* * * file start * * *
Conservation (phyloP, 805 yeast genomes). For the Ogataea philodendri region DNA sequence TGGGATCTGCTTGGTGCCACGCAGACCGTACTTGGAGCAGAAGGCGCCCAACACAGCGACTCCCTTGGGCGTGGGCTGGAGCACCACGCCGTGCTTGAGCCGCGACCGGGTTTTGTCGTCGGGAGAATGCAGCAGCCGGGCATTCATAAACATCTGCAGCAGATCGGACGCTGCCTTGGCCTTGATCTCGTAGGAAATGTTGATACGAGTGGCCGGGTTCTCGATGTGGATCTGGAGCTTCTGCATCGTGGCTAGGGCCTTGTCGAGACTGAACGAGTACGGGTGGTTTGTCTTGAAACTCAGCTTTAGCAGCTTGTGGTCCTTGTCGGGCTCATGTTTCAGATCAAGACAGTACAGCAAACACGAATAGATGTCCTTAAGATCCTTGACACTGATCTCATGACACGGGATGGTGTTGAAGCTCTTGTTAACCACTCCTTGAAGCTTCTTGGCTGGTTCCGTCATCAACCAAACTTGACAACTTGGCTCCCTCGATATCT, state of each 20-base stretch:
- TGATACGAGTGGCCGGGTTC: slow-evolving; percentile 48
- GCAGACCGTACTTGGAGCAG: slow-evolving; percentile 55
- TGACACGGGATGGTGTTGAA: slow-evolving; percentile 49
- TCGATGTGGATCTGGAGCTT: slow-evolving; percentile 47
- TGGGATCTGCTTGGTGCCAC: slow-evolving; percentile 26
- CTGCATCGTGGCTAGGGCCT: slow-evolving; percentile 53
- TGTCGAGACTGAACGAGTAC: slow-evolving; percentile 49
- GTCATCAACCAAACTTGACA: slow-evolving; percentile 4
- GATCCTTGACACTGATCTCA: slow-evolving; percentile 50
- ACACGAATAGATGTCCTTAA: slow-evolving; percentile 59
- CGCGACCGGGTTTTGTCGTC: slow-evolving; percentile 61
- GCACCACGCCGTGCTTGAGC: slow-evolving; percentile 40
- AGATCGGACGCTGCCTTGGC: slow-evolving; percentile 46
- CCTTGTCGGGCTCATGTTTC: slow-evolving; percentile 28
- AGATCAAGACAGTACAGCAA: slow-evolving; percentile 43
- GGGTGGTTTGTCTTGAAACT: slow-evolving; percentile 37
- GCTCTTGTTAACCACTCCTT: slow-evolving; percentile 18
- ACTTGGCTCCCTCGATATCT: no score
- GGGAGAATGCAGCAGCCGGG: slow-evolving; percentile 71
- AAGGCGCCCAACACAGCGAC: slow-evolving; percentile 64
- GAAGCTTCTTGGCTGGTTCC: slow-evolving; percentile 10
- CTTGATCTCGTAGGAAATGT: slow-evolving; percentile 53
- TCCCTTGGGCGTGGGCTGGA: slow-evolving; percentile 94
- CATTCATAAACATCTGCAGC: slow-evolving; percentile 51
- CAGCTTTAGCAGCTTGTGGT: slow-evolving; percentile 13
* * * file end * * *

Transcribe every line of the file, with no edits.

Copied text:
Conservation (phyloP, 805 yeast genomes). For the Ogataea philodendri region DNA sequence TGGGATCTGCTTGGTGCCACGCAGACCGTACTTGGAGCAGAAGGCGCCCAACACAGCGACTCCCTTGGGCGTGGGCTGGAGCACCACGCCGTGCTTGAGCCGCGACCGGGTTTTGTCGTCGGGAGAATGCAGCAGCCGGGCATTCATAAACATCTGCAGCAGATCGGACGCTGCCTTGGCCTTGATCTCGTAGGAAATGTTGATACGAGTGGCCGGGTTCTCGATGTGGATCTGGAGCTTCTGCATCGTGGCTAGGGCCTTGTCGAGACTGAACGAGTACGGGTGGTTTGTCTTGAAACTCAGCTTTAGCAGCTTGTGGTCCTTGTCGGGCTCATGTTTCAGATCAAGACAGTACAGCAAACACGAATAGATGTCCTTAAGATCCTTGACACTGATCTCATGACACGGGATGGTGTTGAAGCTCTTGTTAACCACTCCTTGAAGCTTCTTGGCTGGTTCCGTCATCAACCAAACTTGACAACTTGGCTCCCTCGATATCT, state of each 20-base stretch:
- TGATACGAGTGGCCGGGTTC: slow-evolving; percentile 48
- GCAGACCGTACTTGGAGCAG: slow-evolving; percentile 55
- TGACACGGGATGGTGTTGAA: slow-evolving; percentile 49
- TCGATGTGGATCTGGAGCTT: slow-evolving; percentile 47
- TGGGATCTGCTTGGTGCCAC: slow-evolving; percentile 26
- CTGCATCGTGGCTAGGGCCT: slow-evolving; percentile 53
- TGTCGAGACTGAACGAGTAC: slow-evolving; percentile 49
- GTCATCAACCAAACTTGACA: slow-evolving; percentile 4
- GATCCTTGACACTGATCTCA: slow-evolving; percentile 50
- ACACGAATAGATGTCCTTAA: slow-evolving; percentile 59
- CGCGACCGGGTTTTGTCGTC: slow-evolving; percentile 61
- GCACCACGCCGTGCTTGAGC: slow-evolving; percentile 40
- AGATCGGACGCTGCCTTGGC: slow-evolving; percentile 46
- CCTTGTCGGGCTCATGTTTC: slow-evolving; percentile 28
- AGATCAAGACAGTACAGCAA: slow-evolving; percentile 43
- GGGTGGTTTGTCTTGAAACT: slow-evolving; percentile 37
- GCTCTTGTTAACCACTCCTT: slow-evolving; percentile 18
- ACTTGGCTCCCTCGATATCT: no score
- GGGAGAATGCAGCAGCCGGG: slow-evolving; percentile 71
- AAGGCGCCCAACACAGCGAC: slow-evolving; percentile 64
- GAAGCTTCTTGGCTGGTTCC: slow-evolving; percentile 10
- CTTGATCTCGTAGGAAATGT: slow-evolving; percentile 53
- TCCCTTGGGCGTGGGCTGGA: slow-evolving; percentile 94
- CATTCATAAACATCTGCAGC: slow-evolving; percentile 51
- CAGCTTTAGCAGCTTGTGGT: slow-evolving; percentile 13